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1 hour ago, Gesundheit said:

Philosophy is useless, by definition. The usefulness is found in science, which is the pragmatic part of our human epistemology.

False


You are God. You are Love. You are Infinity. You are Leo.

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Posted (edited)

@Leo Gura ummm, lol?

Philosophy is like the tree trunk of epistemology. Science is the fruit.

Edited by Gesundheit

If you have no confidence in yourself, you are twice defeated in the race of life. But with confidence you have won, even before you start.” -- Marcus Garvey

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11 minutes ago, Gesundheit said:

@Leo Gura ummm, lol?

Philosophy is like the tree trunk of epistemology. Science is the fruit.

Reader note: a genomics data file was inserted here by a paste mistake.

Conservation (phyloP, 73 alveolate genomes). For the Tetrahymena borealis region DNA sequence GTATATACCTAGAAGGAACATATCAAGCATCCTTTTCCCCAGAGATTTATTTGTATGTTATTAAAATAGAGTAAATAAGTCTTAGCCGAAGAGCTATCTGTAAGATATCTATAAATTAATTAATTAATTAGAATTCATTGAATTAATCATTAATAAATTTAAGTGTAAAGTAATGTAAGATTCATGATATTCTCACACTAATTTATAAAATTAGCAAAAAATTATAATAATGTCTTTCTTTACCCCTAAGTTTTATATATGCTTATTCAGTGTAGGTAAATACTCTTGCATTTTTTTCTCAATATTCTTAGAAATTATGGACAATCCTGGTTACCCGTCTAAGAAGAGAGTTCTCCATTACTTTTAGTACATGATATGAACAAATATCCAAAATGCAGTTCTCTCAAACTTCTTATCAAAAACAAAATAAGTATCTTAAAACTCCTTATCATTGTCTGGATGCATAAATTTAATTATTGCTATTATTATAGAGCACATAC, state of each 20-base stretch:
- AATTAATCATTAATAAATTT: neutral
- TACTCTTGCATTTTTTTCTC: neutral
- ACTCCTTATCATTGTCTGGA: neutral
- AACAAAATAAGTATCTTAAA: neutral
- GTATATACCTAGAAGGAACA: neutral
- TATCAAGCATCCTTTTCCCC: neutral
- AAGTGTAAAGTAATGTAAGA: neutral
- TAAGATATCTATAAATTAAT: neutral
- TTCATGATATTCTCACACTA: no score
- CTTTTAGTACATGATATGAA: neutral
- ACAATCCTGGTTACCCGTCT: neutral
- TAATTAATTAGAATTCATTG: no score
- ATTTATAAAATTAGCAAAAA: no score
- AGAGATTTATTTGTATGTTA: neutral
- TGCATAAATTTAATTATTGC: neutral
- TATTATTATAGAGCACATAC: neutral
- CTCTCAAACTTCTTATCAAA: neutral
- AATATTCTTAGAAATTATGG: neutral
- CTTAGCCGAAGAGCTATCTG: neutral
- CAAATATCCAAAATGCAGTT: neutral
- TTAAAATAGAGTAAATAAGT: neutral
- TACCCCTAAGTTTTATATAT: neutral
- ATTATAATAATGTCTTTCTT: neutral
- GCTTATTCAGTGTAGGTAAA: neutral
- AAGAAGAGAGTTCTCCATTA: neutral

Science without philosophy is like a horse without a rider.


To balance beauty and complexity so perfectly is a divine mystery.

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24 minutes ago, Carl-Richard said:

Science without philosophy is like a horse without a rider.

Science don't need any rider, only to understand and manipulate the materia

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14 minutes ago, Breakingthewall said:

Science don't need any rider, only to understand and manipulate the materia

merlin_146255937_1fd6a1ce-d2ea-4b50-b28e

 


To balance beauty and complexity so perfectly is a divine mystery.

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1 hour ago, Carl-Richard said:

Science without philosophy is like a horse without a rider.

Said the rider or the horse?


If you have no confidence in yourself, you are twice defeated in the race of life. But with confidence you have won, even before you start.” -- Marcus Garvey